This sick, anonymous woman must have been emaciated after a hemorrhage lasting for twelve years, which rendered her legally unclean. She could not throw herself, therefore, at the feet of Christ and state her complaint. Her modesty, humility, uncleanness and pressure of the crowd made close contact well-nigh impossible, hence her eagerness to touch in some unnoticed way the hem of His garment. Who was this woman of faith? The primitive church, feeling she was entitled to a name, called her Veronica, who lived in Caesarea Philippi, but in the gospels she is enrolled in the list of anonymous female divines. There are several aspects of her cure worthy of note—
What this poor woman really endured at the hands of the medical men of the time is left to the imagination. What a touch of reality is given to her story by the knowledge that she had suffered many things of many physicians and was no better but rather “grew worse.” Where men failed, Christ succeeded. Down the ages men and women which no agency could reclaim have been restored by Christ. What is not possible with men is blessedly possible with God. Her disease was of long standing yet she was swiftly healed, for as soon as she touched the hem of His garment, “straight-way the fountain of her blood was dried up.” If a person suffers for a while from a complaint and seeks no medical advice, but in the end goes to the doctor, he invariably says, “You should have come to me sooner.” But it is the glory of Christ that He can heal those who come late to Him.
Mark’s favorite word, “straightway,” which he uses 27 times in his gospel, is in most cases related to Christ’s rapid cures. How swift He was in His relief for the suffering! As at creation, so in His miracles of healing, “He spake and it was done.” Spiritual parallels of His instantaneous power can be seen in the conversions of Matthew, Paul and the dying thief. Many of us, too, can testify to the fact that He can transform character in a moment of time. The term Jesus used in addressing the nameless sufferer suggests that she was still young, though wasted and faded by her malady which made her look older than she was. But the nature of her disease and the age of the one afflicted made no difference to Him in healing the sick and saving the lost. As Jesus passed by the withered fingers of the woman brushed the border of Christ’s sacred dress, and all at once her thin body felt the painless health of her girlhood return. A strength she had not known for 12 years renewed her being, and she knew that Christ had made her whole.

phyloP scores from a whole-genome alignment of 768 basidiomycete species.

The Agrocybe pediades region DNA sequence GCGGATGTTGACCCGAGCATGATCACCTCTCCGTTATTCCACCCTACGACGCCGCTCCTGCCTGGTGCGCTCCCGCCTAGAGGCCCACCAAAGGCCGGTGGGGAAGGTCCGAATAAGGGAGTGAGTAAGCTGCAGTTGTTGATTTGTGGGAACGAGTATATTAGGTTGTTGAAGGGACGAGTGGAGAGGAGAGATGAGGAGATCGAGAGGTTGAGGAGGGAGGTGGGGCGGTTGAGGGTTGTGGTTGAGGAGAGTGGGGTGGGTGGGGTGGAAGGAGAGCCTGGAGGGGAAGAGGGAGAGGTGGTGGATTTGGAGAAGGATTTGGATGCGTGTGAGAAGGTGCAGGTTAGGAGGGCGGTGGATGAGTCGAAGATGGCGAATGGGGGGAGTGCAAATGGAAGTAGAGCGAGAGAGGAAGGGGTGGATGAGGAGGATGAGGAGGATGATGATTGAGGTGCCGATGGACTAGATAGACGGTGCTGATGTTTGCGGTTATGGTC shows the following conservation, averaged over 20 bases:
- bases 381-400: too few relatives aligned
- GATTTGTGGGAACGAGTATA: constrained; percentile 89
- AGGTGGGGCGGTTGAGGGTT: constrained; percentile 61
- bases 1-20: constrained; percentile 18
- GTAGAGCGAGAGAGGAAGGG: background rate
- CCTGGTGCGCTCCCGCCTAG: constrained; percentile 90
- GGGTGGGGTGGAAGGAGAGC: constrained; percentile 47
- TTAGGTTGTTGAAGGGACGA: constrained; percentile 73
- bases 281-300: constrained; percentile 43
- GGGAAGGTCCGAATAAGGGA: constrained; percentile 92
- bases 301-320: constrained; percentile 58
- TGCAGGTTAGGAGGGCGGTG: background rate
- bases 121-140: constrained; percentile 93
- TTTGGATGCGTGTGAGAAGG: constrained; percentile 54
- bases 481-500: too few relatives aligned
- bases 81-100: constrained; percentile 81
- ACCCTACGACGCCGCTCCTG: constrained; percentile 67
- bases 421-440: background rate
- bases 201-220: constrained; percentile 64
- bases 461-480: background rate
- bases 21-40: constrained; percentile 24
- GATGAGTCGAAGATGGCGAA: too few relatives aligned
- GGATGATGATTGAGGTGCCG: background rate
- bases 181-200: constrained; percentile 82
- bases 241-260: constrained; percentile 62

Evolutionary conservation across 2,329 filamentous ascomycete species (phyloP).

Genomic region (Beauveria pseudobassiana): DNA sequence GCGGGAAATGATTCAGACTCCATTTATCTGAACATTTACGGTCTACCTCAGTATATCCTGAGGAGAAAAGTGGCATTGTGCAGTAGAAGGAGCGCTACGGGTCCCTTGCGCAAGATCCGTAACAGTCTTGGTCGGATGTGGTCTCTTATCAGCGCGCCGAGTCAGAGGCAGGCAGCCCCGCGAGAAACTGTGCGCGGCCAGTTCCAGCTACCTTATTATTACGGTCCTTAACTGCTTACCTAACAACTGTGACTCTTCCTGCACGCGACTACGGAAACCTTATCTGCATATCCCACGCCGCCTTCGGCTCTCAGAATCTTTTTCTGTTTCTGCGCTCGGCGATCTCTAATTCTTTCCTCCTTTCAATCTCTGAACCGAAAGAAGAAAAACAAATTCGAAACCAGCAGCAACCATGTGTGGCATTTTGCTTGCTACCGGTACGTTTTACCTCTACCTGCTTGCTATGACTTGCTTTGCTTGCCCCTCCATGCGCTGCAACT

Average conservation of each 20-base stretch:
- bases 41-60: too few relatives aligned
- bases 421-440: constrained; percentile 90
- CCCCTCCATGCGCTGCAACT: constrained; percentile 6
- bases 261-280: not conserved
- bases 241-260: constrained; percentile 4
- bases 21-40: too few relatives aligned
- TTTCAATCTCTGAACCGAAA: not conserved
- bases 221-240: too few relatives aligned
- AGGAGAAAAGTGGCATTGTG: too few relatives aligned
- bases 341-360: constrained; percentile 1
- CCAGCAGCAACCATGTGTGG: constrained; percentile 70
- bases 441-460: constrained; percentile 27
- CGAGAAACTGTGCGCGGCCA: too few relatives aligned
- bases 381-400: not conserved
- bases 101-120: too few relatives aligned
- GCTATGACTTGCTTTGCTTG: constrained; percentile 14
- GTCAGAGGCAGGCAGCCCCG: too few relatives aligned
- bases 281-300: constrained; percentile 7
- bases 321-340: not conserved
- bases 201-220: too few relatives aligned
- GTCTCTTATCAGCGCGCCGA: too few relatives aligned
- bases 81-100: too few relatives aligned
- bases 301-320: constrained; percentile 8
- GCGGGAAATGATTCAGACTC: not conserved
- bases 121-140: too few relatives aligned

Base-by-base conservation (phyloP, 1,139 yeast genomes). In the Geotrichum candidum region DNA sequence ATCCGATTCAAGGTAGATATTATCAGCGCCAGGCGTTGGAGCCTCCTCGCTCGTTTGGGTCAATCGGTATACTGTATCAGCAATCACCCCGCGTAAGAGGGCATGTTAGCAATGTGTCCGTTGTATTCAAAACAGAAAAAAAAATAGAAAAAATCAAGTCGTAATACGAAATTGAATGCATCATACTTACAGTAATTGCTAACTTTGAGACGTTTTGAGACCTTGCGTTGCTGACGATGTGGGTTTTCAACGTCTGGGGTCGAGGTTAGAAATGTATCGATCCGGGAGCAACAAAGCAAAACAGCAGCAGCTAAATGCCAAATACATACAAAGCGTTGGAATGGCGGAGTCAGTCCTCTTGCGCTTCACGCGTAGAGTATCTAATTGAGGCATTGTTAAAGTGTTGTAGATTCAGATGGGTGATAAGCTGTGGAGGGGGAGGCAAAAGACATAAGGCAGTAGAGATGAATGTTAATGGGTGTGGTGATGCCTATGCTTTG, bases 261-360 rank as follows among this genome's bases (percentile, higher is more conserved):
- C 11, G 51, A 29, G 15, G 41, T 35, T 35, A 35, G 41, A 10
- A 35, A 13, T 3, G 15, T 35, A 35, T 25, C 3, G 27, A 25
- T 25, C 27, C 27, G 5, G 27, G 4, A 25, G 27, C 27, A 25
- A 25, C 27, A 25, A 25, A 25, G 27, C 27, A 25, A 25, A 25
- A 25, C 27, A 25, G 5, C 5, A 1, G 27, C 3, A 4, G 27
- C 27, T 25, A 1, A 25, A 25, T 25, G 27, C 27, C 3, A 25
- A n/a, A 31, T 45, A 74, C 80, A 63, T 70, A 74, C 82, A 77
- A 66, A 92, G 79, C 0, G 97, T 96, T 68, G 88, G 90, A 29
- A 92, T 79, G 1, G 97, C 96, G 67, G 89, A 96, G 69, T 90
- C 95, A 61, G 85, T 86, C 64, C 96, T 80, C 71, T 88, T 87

As soon as the woman touched Christ’s garment, He felt that “virtue had gone out of Him,” and turned about and said, “Who touched me?” The disciples mildly rebuked Jesus by saying, “Thou seest the multitude thronging thee, and sayest thou, Who touched me?” Perhaps her touch had been unnoticed by the eyes of those around, and she must have been one of many who touched the Master that day as he proceeded on His errand of love, but a touch of faith could not be hidden from Him. Quickly the Physician saw the patient, and trembling with self-consciousness but too glad and grateful to falter, she confessed to her touch of His robe. “She told him all the truth.” She experienced that open confession is good for the soul. What a glow of gratitude her countenance must have had, as she publicly stated that her burden for twelve years had rolled away!
The crowd who listened to her confession also heard the Saviour’s benediction, “Daughter, be of good comfort; thy faith hath saved thee; go in peace.” As a true daughter of Abraham (Luke 13:16), her faith is crowned by the Master. Hers was not faith without a touch, or a touch without faith. Believing, she appropriated and was healed. “Daughter,” was an endearing term for Jesus to use. Some tender insight of His own must have prompted Him to use it. As Theron Brown puts it so beautifully—
The restored sufferer would never forget the friendly benignity that assailed her with one indulgent epithet or the sympathy in that endearing term by which the Messiah of Israel recognized her as His own.... She cherished her debt to the Man of Galilee.
It is said that this woman who was healed of her plague walked with Jesus as He went to His cross, and that seeing His blood and sweat, she drew out her handkerchief and wiped His brow. Later on, as she reverently caressed the piece of linen, she found the image of the blood-stained face of Jesus imprinted on it. Face cloths for the Roman catacombs alleged to hold the impress of His features were called Veronicas. About a.d. 320, Eusebius, Bishop of Caesarea and a dependable historian records that when he visited Caesarea Philippi, he heard that the woman healed of her issue of blood out of gratitude for her cure had erected two brazen figures at the gate of her house, one representing a woman bending on her knee in supplication—the other, fashioned in the likeness of Jesus, holding out His hand to help her. The figure had a double cloak of brass. Eusebius adds this explicit statement as to these figures, “They were in existence even in our day and we saw them with our own eyes when we stayed in the city.” The well-known Sankey gospel hymn recalls and applies the story of the nameless woman whom Jesus healed—
She only touched the hem of His garment,
As to His side she stole,
Amid the crowd that gathered around Him,
And straightway she was whole.
It is encouraging to know that His saving power this very hour can give new life to all who by faith take hold of His skirt (Zechariah 8:23).
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